A towed sonar array of the Royal Navy’s HMS Northumberland was hit by a Russian submarine 13 months ago, the UK Ministry of Defence has claimed, after British media reported the incident was captured by a documentary film crew.
“In late 2020, a Russian submarine being tracked by HMS Northumberland came into contact with her towed array sonar,” a Ministry of Defence spokesman alleged, in a rare comment on UK Navy operations.
The collision reportedly damaged the sonar – a large tube filled with sensitive equipment that the ship was towing underwater hundreds of meters behind it.
HMS Northumberland was scouting for the “hunter-killer” submarine in the Arctic Circle, some 200 miles north of Scotland, when it disappeared from the ship’s radar. The British MoD did not provide any details to prove it was indeed a Russian undersea vessel, and Russian authorities have not commented on the incident.
A Channel 5 crew was aboard at the time of the incident, filming a documentary series titled ‘Warship: Life at Sea’. The crew supposedly captured the incident on camera, and it was included in the documentary.
The video in question does not show anything resembling a submarine. The footage shows sailors on board HMS Northumberland as they run around and swear, all against the background noise of an alarm signal.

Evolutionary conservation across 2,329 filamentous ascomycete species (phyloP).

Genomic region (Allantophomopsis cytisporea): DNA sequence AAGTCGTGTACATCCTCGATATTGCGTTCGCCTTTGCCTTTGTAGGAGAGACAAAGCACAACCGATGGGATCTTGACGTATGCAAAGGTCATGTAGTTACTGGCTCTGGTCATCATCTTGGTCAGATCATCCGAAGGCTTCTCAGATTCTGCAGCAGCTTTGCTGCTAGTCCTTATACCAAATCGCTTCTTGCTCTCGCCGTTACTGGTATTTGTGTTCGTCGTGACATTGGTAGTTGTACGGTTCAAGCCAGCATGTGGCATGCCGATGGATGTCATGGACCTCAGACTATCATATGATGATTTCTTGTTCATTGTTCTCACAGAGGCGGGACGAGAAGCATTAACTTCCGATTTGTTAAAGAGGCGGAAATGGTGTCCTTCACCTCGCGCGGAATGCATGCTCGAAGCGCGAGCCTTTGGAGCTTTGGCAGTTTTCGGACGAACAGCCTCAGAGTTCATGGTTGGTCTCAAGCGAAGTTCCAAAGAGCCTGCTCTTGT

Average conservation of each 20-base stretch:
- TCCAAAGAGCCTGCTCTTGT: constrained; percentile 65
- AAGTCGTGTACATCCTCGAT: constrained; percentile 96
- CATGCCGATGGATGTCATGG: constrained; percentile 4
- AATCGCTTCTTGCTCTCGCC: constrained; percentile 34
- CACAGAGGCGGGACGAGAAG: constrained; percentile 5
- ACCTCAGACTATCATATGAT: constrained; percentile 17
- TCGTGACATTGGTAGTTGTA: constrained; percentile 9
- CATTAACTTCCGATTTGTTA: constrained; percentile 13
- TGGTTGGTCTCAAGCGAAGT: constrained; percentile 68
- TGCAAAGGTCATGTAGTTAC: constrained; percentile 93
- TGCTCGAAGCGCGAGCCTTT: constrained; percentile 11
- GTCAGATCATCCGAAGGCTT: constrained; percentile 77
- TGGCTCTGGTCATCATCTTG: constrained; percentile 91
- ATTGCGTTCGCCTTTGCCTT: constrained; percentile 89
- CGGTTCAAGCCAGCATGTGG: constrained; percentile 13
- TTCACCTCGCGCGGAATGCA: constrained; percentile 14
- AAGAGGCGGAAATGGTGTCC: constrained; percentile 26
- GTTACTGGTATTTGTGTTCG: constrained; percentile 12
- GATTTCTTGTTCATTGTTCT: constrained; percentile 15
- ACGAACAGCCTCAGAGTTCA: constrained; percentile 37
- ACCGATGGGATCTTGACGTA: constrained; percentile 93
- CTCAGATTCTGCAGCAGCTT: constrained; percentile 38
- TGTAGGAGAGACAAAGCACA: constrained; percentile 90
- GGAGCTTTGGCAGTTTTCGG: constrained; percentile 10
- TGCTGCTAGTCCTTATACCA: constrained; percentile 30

“Northumberland has been hit,” an offscreen narrator says, with another voice wondering out loud: “What the f*** have I just hit?” Only sea waves can be seen out of the ship’s illuminators in the documentary footage.
The sonar was badly damaged in the encounter and the ship had to interrupt its mission and return to a Scottish port to have it replaced, according to British media.
The reasons for the collision were not exactly clear, and a UK Mod source told media that it was “highly unlikely” the incident was deliberate.
The video, set to dramatic music, also shows the British vessel’s commander deciding to “close in” on the submarine to supposedly let its crew know they had been found.
“We are very close to the submarine. We’re probably parallel. If they were on the surface, we would definitely see faces,” a person, who appears to be a crew officer, says on the video.
The reasons for HMS Northumberland’s tracking of any submarine in the remote region were not exactly clear. The MoD limited itself to saying that “the Royal Navy regularly tracks foreign ships and submarines in order to ensure the defence of the United Kingdom.”